Secrets to Kim’s popularity
The mourning altars for former President Kim Young-sam are closed, and he has left Korea. Six years after we lost former Presidents Roh Moo-hyun and Kim Dae-jung, we parted with yet another leader.
This departure seems a bit different from the previous ones. While stories about Kim include serious events like the hunger strike and house arrest, there are many episodes that make us laugh. In an editorial meeting for the JoongAng Ilbo, reporters and editors had a good laugh as the political news editor presented stories and ideas. It reminded me of the cheerful funeral described in director Im Gwon-taek’s 1996 film “Festival.”
Kim Young-sam may have been the least celebrated former president. Only three months ago, Gallup Korea asked which former president led the country best, and only 1 percent of the respondents chose Kim Young-sam, even fewer than Chun Doo Hwan, who got 3 percent. But when Kim passed away, people were reminded of the great accomplishments and legacy he left. He was most criticized for the financial crisis, but now people remember him for the financial system where real names need to be used in transactions. While he had been criticized for the corruption of those close to him, Kim left behind only his house in Sangdo-dong.
Like his political ups and downs, his approval rating fluctuated drastically. I searched the JoongAng Ilbo database, and in an opinion poll conducted about 100 days after his inauguration, his approval rating was 95.7 percent. Aside from North Korea, such a high rating is nearly impossible anywhere in the world. While Kim passed away with 1 percent support, it seems that 95.7 percent are mourning for him.
Not only the Sangdo-dong and Donggyo-dong factions but also conservative and liberal politicians paid their respects. The footage broadcast on JoongAng Ilbo Digital showed various figures, such as baseball player Park Chan-ho and Lotte Chairman Shin Dong-bin. Former President Chun Doo Hwan, who had received “the punishment of history” from Kim Young-sam, also signed the book. Former President Roh Tae-woo was not well, so his son, Jae-heon, visited on his behalf. If you took a photo of the mourning altar, it would be the picture of harmony.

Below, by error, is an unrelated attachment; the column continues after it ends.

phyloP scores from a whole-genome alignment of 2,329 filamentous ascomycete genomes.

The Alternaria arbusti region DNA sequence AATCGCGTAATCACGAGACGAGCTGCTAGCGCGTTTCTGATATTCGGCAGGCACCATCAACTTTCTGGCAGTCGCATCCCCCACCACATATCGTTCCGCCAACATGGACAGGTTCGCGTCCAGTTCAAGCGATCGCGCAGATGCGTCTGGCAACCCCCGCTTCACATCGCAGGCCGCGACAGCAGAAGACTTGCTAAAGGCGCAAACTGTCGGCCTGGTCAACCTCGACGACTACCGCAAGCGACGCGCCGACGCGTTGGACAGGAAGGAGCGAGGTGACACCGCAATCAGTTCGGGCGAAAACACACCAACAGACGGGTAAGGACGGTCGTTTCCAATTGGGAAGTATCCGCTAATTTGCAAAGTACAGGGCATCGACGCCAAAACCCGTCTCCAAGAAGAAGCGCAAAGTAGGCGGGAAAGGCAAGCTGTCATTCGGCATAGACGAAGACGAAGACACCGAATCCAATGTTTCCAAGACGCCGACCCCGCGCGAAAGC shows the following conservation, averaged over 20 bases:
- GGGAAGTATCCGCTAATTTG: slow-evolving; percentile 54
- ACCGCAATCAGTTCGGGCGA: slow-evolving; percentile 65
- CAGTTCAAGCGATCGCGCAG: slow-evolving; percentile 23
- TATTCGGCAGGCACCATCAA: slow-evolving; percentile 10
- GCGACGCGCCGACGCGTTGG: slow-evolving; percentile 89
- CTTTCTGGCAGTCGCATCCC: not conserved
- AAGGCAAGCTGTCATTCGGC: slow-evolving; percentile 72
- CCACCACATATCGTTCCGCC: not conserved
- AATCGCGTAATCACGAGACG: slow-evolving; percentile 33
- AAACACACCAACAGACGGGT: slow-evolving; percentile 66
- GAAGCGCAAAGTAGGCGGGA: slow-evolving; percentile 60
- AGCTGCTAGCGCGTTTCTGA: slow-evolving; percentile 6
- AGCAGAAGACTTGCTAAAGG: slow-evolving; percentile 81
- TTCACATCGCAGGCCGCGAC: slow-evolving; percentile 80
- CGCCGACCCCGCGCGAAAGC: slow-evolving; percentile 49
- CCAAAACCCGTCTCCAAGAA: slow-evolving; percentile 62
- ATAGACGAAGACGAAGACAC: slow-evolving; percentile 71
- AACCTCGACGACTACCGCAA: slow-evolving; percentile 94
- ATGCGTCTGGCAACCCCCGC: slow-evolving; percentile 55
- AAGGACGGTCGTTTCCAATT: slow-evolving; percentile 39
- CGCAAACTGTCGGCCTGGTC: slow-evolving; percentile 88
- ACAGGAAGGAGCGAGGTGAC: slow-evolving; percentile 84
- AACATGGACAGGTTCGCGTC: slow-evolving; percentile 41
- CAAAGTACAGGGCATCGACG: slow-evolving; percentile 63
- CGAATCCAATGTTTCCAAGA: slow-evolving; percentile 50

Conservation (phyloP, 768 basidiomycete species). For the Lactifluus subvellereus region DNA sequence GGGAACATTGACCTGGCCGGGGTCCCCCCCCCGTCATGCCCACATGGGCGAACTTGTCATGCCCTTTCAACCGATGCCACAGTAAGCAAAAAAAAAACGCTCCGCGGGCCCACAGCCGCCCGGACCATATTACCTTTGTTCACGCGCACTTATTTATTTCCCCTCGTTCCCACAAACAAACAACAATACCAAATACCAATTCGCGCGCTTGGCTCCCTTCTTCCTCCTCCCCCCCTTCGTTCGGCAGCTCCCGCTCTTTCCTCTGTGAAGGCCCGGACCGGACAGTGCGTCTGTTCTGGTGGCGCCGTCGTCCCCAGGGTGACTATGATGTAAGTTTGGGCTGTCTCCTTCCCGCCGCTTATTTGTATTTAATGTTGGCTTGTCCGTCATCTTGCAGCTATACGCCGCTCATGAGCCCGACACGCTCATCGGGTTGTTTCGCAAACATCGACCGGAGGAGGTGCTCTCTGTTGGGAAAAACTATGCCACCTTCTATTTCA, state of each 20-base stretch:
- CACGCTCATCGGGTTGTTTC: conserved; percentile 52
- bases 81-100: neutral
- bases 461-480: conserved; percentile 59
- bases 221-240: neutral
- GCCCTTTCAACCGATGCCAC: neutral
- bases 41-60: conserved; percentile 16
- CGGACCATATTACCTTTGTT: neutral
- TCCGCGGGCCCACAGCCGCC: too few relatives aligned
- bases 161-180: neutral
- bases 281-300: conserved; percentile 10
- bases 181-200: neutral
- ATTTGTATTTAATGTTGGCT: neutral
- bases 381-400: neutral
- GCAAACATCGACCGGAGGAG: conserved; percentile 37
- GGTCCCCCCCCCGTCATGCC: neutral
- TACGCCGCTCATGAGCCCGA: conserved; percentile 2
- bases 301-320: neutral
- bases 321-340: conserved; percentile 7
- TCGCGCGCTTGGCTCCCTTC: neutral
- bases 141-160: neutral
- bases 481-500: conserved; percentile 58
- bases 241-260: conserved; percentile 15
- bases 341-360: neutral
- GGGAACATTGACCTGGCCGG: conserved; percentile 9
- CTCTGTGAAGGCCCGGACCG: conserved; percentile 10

For 17 years since leaving office, Kim had been an unpopular former president, but so many people feel his absence. I think he really worked to win the hearts of the people. Whenever reporters and politicians talk about Kim, they never fail to mention how warmly he treated them. A senior reporter who frequented Kim’s house recalled that whenever major party appointments were needed, Kim would lower his voice and ask, “Whom should I appoint?” Kim would not necessarily go with his recommendation, but he felt grateful to be asked his opinion. Other politicians said that when they dined together, Kim would often offer them what he liked the most. These trivial yet heartwarming memories have brought people together.
I would like to suggest that politicians and leaders try these two things - asking opinions and offering food - before they pass away.
The author is the digital news editor of the JoongAng Ilbo.
JoongAng Ilbo, Nov. 26, Page 34
by KANG JOO-AN